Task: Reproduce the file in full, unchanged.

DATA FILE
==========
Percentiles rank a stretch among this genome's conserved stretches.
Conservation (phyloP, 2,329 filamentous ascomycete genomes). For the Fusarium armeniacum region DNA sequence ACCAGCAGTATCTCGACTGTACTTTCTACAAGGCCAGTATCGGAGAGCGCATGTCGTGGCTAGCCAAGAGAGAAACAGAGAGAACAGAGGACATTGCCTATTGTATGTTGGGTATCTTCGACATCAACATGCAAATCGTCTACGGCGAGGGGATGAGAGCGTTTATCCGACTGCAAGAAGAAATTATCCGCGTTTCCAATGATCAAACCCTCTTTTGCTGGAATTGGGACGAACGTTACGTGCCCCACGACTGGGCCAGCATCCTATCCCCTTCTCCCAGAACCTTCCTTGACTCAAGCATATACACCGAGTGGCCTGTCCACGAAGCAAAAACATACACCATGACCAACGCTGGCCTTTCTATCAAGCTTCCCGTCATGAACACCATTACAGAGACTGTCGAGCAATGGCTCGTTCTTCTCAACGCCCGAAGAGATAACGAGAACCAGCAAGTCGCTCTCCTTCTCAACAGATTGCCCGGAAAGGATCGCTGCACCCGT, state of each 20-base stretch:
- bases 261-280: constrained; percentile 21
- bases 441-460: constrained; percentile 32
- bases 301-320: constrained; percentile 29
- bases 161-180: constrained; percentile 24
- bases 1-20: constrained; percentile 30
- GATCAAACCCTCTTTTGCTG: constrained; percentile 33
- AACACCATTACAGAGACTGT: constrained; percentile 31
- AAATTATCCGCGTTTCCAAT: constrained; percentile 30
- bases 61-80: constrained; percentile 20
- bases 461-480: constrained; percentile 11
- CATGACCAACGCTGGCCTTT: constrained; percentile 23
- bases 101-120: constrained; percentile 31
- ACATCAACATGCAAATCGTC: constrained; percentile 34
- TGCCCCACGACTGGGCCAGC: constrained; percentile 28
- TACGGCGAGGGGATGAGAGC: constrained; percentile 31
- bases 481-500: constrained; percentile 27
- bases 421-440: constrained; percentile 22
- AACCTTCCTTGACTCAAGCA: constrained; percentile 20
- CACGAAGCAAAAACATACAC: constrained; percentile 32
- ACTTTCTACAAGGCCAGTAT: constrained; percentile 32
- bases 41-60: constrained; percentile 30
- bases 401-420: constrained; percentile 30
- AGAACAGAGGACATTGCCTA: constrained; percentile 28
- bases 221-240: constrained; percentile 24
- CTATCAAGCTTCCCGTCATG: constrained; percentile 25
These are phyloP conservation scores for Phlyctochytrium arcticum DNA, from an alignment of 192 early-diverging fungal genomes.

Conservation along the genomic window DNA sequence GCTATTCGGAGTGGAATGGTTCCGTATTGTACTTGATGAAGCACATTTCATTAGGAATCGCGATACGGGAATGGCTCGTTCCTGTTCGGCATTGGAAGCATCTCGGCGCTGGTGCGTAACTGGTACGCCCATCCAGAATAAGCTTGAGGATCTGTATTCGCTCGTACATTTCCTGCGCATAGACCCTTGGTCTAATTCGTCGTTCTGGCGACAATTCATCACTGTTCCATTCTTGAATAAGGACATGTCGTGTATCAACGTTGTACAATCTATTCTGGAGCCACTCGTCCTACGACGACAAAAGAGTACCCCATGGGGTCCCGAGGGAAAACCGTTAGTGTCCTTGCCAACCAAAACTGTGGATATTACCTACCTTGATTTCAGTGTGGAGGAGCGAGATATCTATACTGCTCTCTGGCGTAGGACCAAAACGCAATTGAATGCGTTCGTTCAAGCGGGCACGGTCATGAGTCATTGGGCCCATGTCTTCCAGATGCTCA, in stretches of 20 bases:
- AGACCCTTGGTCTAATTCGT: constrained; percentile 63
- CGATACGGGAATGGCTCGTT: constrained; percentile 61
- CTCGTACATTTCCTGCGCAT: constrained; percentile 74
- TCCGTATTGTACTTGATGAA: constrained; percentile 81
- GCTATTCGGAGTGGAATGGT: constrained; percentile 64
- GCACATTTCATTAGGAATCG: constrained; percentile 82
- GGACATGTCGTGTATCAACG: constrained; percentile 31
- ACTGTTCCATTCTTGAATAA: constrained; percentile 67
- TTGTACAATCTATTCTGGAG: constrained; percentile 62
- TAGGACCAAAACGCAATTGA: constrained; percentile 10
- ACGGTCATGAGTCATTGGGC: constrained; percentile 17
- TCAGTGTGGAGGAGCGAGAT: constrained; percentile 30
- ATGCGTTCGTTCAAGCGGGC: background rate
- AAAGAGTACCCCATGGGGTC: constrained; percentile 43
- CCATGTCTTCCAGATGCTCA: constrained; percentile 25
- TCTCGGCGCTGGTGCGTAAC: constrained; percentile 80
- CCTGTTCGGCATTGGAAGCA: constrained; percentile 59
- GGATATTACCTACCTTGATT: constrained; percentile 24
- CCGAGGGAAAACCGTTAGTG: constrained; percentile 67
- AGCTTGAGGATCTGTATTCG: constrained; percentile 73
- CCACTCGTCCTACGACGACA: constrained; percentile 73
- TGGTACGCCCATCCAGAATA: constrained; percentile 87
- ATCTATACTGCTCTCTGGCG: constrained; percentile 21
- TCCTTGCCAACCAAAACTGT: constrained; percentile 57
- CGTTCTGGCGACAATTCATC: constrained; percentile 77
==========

Percentiles rank a stretch among this genome's conserved stretches.
Conservation (phyloP, 2,329 filamentous ascomycete genomes). For the Fusarium armeniacum region DNA sequence ACCAGCAGTATCTCGACTGTACTTTCTACAAGGCCAGTATCGGAGAGCGCATGTCGTGGCTAGCCAAGAGAGAAACAGAGAGAACAGAGGACATTGCCTATTGTATGTTGGGTATCTTCGACATCAACATGCAAATCGTCTACGGCGAGGGGATGAGAGCGTTTATCCGACTGCAAGAAGAAATTATCCGCGTTTCCAATGATCAAACCCTCTTTTGCTGGAATTGGGACGAACGTTACGTGCCCCACGACTGGGCCAGCATCCTATCCCCTTCTCCCAGAACCTTCCTTGACTCAAGCATATACACCGAGTGGCCTGTCCACGAAGCAAAAACATACACCATGACCAACGCTGGCCTTTCTATCAAGCTTCCCGTCATGAACACCATTACAGAGACTGTCGAGCAATGGCTCGTTCTTCTCAACGCCCGAAGAGATAACGAGAACCAGCAAGTCGCTCTCCTTCTCAACAGATTGCCCGGAAAGGATCGCTGCACCCGT, state of each 20-base stretch:
- bases 261-280: constrained; percentile 21
- bases 441-460: constrained; percentile 32
- bases 301-320: constrained; percentile 29
- bases 161-180: constrained; percentile 24
- bases 1-20: constrained; percentile 30
- GATCAAACCCTCTTTTGCTG: constrained; percentile 33
- AACACCATTACAGAGACTGT: constrained; percentile 31
- AAATTATCCGCGTTTCCAAT: constrained; percentile 30
- bases 61-80: constrained; percentile 20
- bases 461-480: constrained; percentile 11
- CATGACCAACGCTGGCCTTT: constrained; percentile 23
- bases 101-120: constrained; percentile 31
- ACATCAACATGCAAATCGTC: constrained; percentile 34
- TGCCCCACGACTGGGCCAGC: constrained; percentile 28
- TACGGCGAGGGGATGAGAGC: constrained; percentile 31
- bases 481-500: constrained; percentile 27
- bases 421-440: constrained; percentile 22
- AACCTTCCTTGACTCAAGCA: constrained; percentile 20
- CACGAAGCAAAAACATACAC: constrained; percentile 32
- ACTTTCTACAAGGCCAGTAT: constrained; percentile 32
- bases 41-60: constrained; percentile 30
- bases 401-420: constrained; percentile 30
- AGAACAGAGGACATTGCCTA: constrained; percentile 28
- bases 221-240: constrained; percentile 24
- CTATCAAGCTTCCCGTCATG: constrained; percentile 25
These are phyloP conservation scores for Phlyctochytrium arcticum DNA, from an alignment of 192 early-diverging fungal genomes.

Conservation along the genomic window DNA sequence GCTATTCGGAGTGGAATGGTTCCGTATTGTACTTGATGAAGCACATTTCATTAGGAATCGCGATACGGGAATGGCTCGTTCCTGTTCGGCATTGGAAGCATCTCGGCGCTGGTGCGTAACTGGTACGCCCATCCAGAATAAGCTTGAGGATCTGTATTCGCTCGTACATTTCCTGCGCATAGACCCTTGGTCTAATTCGTCGTTCTGGCGACAATTCATCACTGTTCCATTCTTGAATAAGGACATGTCGTGTATCAACGTTGTACAATCTATTCTGGAGCCACTCGTCCTACGACGACAAAAGAGTACCCCATGGGGTCCCGAGGGAAAACCGTTAGTGTCCTTGCCAACCAAAACTGTGGATATTACCTACCTTGATTTCAGTGTGGAGGAGCGAGATATCTATACTGCTCTCTGGCGTAGGACCAAAACGCAATTGAATGCGTTCGTTCAAGCGGGCACGGTCATGAGTCATTGGGCCCATGTCTTCCAGATGCTCA, in stretches of 20 bases:
- AGACCCTTGGTCTAATTCGT: constrained; percentile 63
- CGATACGGGAATGGCTCGTT: constrained; percentile 61
- CTCGTACATTTCCTGCGCAT: constrained; percentile 74
- TCCGTATTGTACTTGATGAA: constrained; percentile 81
- GCTATTCGGAGTGGAATGGT: constrained; percentile 64
- GCACATTTCATTAGGAATCG: constrained; percentile 82
- GGACATGTCGTGTATCAACG: constrained; percentile 31
- ACTGTTCCATTCTTGAATAA: constrained; percentile 67
- TTGTACAATCTATTCTGGAG: constrained; percentile 62
- TAGGACCAAAACGCAATTGA: constrained; percentile 10
- ACGGTCATGAGTCATTGGGC: constrained; percentile 17
- TCAGTGTGGAGGAGCGAGAT: constrained; percentile 30
- ATGCGTTCGTTCAAGCGGGC: background rate
- AAAGAGTACCCCATGGGGTC: constrained; percentile 43
- CCATGTCTTCCAGATGCTCA: constrained; percentile 25
- TCTCGGCGCTGGTGCGTAAC: constrained; percentile 80
- CCTGTTCGGCATTGGAAGCA: constrained; percentile 59
- GGATATTACCTACCTTGATT: constrained; percentile 24
- CCGAGGGAAAACCGTTAGTG: constrained; percentile 67
- AGCTTGAGGATCTGTATTCG: constrained; percentile 73
- CCACTCGTCCTACGACGACA: constrained; percentile 73
- TGGTACGCCCATCCAGAATA: constrained; percentile 87
- ATCTATACTGCTCTCTGGCG: constrained; percentile 21
- TCCTTGCCAACCAAAACTGT: constrained; percentile 57
- CGTTCTGGCGACAATTCATC: constrained; percentile 77